The breakdown of local and state agencies that tried to respond to Hurricane Katrina has spurred fresh debate about whether disasters of such magnitude ought to be turned over to the U.S. military and other federal authorities to manage at the outset.
National plans developed after the Sept. 11, 2001, terrorist attacks rest on the notion that police, fire and other emergency groups are best positioned to serve as first responders. Federal agencies are supposed to function as backup to state and local ones, and military forces are meant to play a largely supporting role to civilian authorities.
But Katrina showed what can happen when the foundation of this organizational structure is quickly overwhelmed and disintegrates, according to government officials and independent analysts.
"The would-be first responders at the state and local level were themselves victims in very large numbers," Defense Secretary Donald H. Rumsfeld said at a news conference this week. As a result, "we had a situation that was distinctly different than in past events of this type."
Rumsfeld and other senior administration officials this week have resisted entering a public discussion of alternative approaches, insisting that the focus for now stay on cleaning up after Katrina. President Bush and congressional leaders have promised investigations into what went wrong in the response to the hurricane's devastation.
But Rumsfeld said the government would likely address again the question of "lead responsibility" for the Defense Department in disaster response. He noted that the issue was critical not only in responding to a natural catastrophe but also to a terrorist attack, because reliance on local authorities has been the basis of emergency planning in both cases.
Some homeland defense specialists have argued since Katrina struck that national plans must be revised to provide for a bigger and faster federalized effort, particularly in large-scale disasters.
"Only the federal government can mobilize a national response to catastrophic disasters," said James Carafano of the Heritage Foundation, a conservative think tank. "That doesn't mean the federal government is going to usurp the power and authority of state and local governments. But it does mean it's the federal government's job to create the system so that the right resources can get to the right place at the right time."
There is no guarantee that a greater federal role would improve response. Both the Pentagon and the Federal Emergency Management Agency have been widely faulted for not grasping quickly enough the scope of Katrina's damage and not committing sufficient people, supplies and equipment early on.
Historically, practical as well as legal considerations have favored relying on leadership at the grass-roots level.
"The police and fire departments and local emergency-service people are, by definition, the first ones on the scene," said H.K. Park, a former defense official who worked on homeland security issues during the Clinton administration. "And they have the advantage of knowing their communities.
"There's also a legal dimension," he added, "involving states' rights versus federal rights."
Further, military forces remain constrained from a domestic law enforcement role by the 1878 Posse Comitatus Act. Though the Pentagon has committed more than 8,000 active-duty Army and Marine troops and about 10,000 sailors, it has made it clear that these forces will not perform police functions.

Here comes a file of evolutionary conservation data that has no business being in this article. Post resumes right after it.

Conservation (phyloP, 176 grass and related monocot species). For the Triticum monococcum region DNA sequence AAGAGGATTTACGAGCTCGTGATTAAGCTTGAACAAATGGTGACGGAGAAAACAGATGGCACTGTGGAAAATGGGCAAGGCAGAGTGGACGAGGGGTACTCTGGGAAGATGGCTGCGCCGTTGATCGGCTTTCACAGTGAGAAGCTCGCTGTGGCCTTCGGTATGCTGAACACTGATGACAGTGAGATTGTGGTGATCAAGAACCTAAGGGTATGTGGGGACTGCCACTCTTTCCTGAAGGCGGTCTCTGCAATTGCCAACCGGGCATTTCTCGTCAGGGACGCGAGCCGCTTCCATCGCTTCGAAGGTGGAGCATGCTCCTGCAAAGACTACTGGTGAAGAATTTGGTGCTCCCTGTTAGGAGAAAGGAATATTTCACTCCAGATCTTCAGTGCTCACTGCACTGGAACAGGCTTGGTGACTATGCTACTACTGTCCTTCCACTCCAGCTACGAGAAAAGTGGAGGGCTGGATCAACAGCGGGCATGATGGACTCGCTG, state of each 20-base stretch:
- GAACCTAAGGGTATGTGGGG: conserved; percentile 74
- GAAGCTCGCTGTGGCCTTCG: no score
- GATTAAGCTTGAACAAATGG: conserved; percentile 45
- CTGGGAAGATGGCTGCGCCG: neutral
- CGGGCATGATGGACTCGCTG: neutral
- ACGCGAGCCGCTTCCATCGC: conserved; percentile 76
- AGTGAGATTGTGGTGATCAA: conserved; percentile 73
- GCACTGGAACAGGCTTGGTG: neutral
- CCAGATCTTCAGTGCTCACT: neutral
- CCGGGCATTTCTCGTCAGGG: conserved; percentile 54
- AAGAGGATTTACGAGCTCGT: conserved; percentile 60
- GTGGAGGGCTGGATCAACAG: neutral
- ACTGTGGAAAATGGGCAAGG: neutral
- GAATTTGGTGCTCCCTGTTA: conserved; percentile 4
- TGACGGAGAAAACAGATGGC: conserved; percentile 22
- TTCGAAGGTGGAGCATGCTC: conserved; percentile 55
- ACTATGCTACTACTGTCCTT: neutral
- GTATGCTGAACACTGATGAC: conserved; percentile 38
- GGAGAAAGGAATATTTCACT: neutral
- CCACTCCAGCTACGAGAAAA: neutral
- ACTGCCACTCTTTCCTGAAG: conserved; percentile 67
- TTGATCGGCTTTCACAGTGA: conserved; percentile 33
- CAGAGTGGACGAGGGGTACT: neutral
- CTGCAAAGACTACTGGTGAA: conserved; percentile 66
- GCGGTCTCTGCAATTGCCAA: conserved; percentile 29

National Guard troops, now numbering more than 46,000, constitute a far larger share of the military presence in the disaster area. They bring two main advantages. First, they possess medical, engineering, communication and logistical skills required in relief work. Second, Guard units, when operating under the command of state governors, are not limited by Posse Comitatus.
Any move to assign greater responsibility to the Pentagon for domestic emergency management is likely to face resistance, particularly since the armed forces are already strained by the conflict in Iraq. Commanders remain sensitive to the notion of U.S. troops becoming an occupying force in their own country.
When Guard forces arrived in New Orleans late last week, Lt. Gen. Russel Honore, who is overseeing military operations in the region, ordered them to point their rifles down to reinforce the message they had come to provide assistance, not occupy the city.
Politically, too, the idea of an enhanced federal role may be a hard sell to some local and state officials if it means diminishing their authority. Louisiana Gov. Kathleen Babineaux Blanco resisted a Bush administration effort last week to exert federal control over all local police and state National Guard units.
Some experts also contend that an attempt to federalize a relief effort could backfire, resulting in less flexibility rather than more.
"You don't want to federalize the Guard," Park warned. "When Guard forces are controlled by the governor, they can engage in law enforcement duties. When federalized, they are subject to Posse Comitatus."
But Carafano and others argue that major disasters require a different approach, with only the federal government able to provide the resources and coordination necessary to manage a catastrophic event.
The problem, Carafano said, is that officials at all levels of government have appeared more inclined to focus on preparing for smaller disasters. As a result, much of the increased funding for emergency-response activities in recent years has gone toward equipment useful to local agencies, such as new fire trucks or protective fencing, that are of little value when overwhelming disasters strike.
"The money should have gone towards the things that enable local and state authorities to plug into a national system -- things like communications, emergency operations centers, training," he said. "All of these would have enabled the mayor of New Orleans to better communicate his needs."